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Whose ghosts have all this night, passing the Zorat, Call'd from the bridge of death to thee to follow, That now thou'rt here to answer to their cry? Howe'er it be, thou know'st thy welcome
P/io. Yes, Thou proud, blood-thirsty Arab !—Well I know What to expect from thee: I know ye all. How should the author of distress and ruin Be mov'd to pity? That's a human passion. No—in your hungry eyes, that look revenge, I read my doom. Where are your racks, your tortures?
I'm ready lead me to them; I can bear
The worst of ills from you. You're not my friends,
Abu. [To Caled, aside.] Leader of armies, hear
Cal. I tell thee then, thou wrong'st us,
Pho. This is not then the palace in Damascus!
Abu. Is it possible?
Cal. 'Tis well—we thank them:
Was the companion of thy flight ?—A woman,
Pho. 'Tis there I am most wretched
Oh, I am torn from all my soul held dear,
Abu. [Aside.] My soul is mov'd—Thou wert a man,
Pho. Now—since you've heard my story, set me free, That I may save her yet, dearer than life, From a tyrannic father's threaten'd force; Gold, gems, and purple vests, shall pay my ransom; Nor shall my peaceful sword henceforth be drawn In fight, nor break its truce with you for ever.
Cal. No—there's one way, a better, and but one, To save thyself, and make some reparation For all the numbers thy bold hand has slain.
Pho. O, name it quickly, and my soul will bless
thee! Cal. Embrace our faith, and share with us our fortunes. Pho. Then I am lost again! Cal. What? when we offer, Not freedom only, but to raise thee high, To greatness, conquest, glory, heavenly bliss!
Pho. To sink me down to infamy, perdition,
Cal. As thou wilt. The time's too precious to be wasted longer, In words with thee. Thou know'st thy doom—farewell. Abu. Hear me, Caled; grant him some short space; [Aside to Caled.
Perhaps he will at length accept thy bounty.
Try him, at least
Cal. Well—be it so, then. Daran, Guard well thy charge—Thou hast an hour to live; If thou art wise, thou may'st prolong that term; If not—why—Fare thee well, and think of death.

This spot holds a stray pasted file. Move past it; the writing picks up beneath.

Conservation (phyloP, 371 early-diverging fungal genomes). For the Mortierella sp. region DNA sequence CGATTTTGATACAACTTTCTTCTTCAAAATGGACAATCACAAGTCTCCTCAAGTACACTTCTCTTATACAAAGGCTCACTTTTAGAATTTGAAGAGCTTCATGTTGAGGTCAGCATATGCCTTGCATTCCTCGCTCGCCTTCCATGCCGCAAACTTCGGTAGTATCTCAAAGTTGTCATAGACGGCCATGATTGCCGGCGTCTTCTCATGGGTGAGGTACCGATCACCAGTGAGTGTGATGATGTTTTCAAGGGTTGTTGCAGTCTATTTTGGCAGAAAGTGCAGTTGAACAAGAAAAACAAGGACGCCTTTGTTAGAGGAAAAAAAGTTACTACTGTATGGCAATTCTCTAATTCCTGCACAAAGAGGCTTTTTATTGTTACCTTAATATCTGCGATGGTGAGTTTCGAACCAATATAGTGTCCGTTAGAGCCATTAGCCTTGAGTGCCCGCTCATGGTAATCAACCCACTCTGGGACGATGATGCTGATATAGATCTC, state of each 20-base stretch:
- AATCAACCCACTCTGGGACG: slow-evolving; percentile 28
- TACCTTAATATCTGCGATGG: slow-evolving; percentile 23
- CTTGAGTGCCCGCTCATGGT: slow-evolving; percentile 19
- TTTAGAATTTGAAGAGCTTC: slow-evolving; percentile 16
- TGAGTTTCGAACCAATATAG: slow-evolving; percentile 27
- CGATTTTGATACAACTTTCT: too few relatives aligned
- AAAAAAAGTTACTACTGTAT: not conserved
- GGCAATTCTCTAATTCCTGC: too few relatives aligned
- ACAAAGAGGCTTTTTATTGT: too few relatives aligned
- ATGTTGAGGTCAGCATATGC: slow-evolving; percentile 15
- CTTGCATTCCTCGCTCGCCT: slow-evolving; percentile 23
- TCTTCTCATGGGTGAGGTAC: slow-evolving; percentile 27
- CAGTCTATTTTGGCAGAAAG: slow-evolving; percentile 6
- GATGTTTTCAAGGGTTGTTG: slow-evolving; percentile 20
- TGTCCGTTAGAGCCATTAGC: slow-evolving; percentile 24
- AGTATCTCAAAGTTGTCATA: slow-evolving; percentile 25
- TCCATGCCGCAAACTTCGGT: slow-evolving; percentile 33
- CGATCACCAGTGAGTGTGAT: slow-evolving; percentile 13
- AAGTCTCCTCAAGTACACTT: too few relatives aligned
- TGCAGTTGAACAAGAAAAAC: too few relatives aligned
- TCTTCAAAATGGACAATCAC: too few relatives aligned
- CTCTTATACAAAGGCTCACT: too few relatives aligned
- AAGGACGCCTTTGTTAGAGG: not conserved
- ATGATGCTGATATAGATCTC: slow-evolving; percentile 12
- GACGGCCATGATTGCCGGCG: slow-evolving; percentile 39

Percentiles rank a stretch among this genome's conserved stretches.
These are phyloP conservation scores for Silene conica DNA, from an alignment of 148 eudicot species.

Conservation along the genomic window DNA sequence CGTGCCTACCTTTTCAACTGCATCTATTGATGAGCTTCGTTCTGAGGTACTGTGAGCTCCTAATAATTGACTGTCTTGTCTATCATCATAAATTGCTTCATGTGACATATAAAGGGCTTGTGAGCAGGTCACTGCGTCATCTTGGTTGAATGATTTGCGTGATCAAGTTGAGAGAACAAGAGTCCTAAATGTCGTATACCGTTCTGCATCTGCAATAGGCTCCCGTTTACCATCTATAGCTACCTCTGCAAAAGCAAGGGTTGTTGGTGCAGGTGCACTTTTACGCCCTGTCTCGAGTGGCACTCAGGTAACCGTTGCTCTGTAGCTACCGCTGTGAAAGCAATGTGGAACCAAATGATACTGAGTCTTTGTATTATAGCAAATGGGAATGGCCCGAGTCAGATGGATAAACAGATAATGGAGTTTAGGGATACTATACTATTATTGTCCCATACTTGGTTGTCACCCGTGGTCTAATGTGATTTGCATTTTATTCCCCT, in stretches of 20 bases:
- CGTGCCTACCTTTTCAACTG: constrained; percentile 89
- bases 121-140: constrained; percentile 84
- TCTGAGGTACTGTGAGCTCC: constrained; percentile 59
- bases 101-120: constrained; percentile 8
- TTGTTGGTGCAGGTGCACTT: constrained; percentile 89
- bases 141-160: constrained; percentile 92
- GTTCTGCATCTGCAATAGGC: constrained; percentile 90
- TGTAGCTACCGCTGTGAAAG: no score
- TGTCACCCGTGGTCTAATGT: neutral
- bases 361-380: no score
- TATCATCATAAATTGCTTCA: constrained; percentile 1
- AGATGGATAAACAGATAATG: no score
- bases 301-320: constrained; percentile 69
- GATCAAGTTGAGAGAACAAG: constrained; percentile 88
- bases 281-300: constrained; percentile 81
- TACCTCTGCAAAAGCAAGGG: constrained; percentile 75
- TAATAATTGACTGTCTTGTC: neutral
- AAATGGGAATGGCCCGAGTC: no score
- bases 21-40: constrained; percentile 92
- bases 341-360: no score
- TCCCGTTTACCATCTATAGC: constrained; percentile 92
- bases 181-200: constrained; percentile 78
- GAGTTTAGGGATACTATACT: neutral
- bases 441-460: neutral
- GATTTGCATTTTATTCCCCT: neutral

[Exeunt Caled and Abudah. Pho. [daran waiting at a Distance.] Farewell, and think of death! Was it not so?
Do murderers then preach morality?
But how to think of what the living know not,
The verge 'twixt mortal and immortal beings.
Dar. [Aside.] Suppose I now
Pho. I pray thee, slave, stand off—My soul's too busy To lose a thought on thee.
Abu. What's this ?—forbear!
[Takes the Jewels from him, and lays thern on a
Abu. What, dost thou mutter?
Phocyas, perhaps thou know'st me not
Pho. I know
Abu. True, for thou yet Know'st not 1 am thy friend.
Pho. Is't possible?
Thou speak'st me fair.
Abu. What dost thou think of life?
Pho. I think not of it; death was in my thoughts. On hard conditions, life were but a load, And I will lay it down.
Abu. Art thou resolv'd?
Pho. I am, unless thou bring'st me better terms
Abu. Think again.
Pho. Thou say'st thou art my friend: Why dost
Abu. The general knows thee brave, and 'tis for that He seeks alliance with thy noble virtues.
Pho. He knows me brave !—Why does he then thus treat me? No; he believes I am so poor of soul, That, barely for the privilege to live, I would be bought his slave. .But, go, tell him, The little space of life, his scorn bequeath'd me, Was lent in vain, and he may take the forfeit.
Abu. Why wilt thou wed thyself to misery, When our faith courts thee to eternal blessings! When truth itself is, like a seraph, come To loose thy bands ?—The light divine, whose beams Pierc'd through the gloom of Hera's sacred cave,